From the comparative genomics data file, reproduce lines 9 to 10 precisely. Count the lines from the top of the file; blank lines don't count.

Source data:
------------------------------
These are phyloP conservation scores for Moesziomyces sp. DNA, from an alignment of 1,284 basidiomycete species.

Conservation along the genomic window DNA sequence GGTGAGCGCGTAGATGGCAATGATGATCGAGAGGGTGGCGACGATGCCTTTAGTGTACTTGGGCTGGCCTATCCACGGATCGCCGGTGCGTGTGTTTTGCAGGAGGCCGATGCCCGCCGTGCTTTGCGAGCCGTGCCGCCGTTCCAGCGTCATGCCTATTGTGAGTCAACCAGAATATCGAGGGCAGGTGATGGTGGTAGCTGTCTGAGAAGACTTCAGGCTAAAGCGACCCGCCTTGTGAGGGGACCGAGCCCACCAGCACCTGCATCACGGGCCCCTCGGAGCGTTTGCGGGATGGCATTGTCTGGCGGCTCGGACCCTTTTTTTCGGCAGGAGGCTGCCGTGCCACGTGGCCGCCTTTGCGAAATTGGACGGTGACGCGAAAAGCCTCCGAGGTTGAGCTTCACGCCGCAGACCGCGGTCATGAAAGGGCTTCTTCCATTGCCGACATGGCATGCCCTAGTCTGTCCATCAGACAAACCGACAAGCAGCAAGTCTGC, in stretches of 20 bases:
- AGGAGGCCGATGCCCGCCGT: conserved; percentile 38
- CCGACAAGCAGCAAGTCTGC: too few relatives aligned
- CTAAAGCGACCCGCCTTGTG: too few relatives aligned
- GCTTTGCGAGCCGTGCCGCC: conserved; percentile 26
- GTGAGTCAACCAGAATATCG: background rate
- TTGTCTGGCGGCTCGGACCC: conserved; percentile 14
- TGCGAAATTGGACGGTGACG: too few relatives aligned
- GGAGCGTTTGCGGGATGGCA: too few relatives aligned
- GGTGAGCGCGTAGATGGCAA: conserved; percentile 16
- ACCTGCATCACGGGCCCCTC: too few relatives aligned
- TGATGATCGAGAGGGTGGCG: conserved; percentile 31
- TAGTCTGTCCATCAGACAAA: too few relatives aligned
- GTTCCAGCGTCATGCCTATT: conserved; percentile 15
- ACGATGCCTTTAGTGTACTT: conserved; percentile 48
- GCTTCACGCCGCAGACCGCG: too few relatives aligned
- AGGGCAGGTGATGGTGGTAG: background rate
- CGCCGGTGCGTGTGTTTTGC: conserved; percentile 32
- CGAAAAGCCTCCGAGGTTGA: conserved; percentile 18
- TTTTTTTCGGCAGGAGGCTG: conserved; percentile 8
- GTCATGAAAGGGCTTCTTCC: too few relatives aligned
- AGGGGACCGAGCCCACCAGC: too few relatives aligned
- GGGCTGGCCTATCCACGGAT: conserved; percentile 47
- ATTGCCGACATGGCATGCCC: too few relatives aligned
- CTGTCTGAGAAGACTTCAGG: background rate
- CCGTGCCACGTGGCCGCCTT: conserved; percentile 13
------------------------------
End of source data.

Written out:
- TGCGAAATTGGACGGTGACG: too few relatives aligned
- GGAGCGTTTGCGGGATGGCA: too few relatives aligned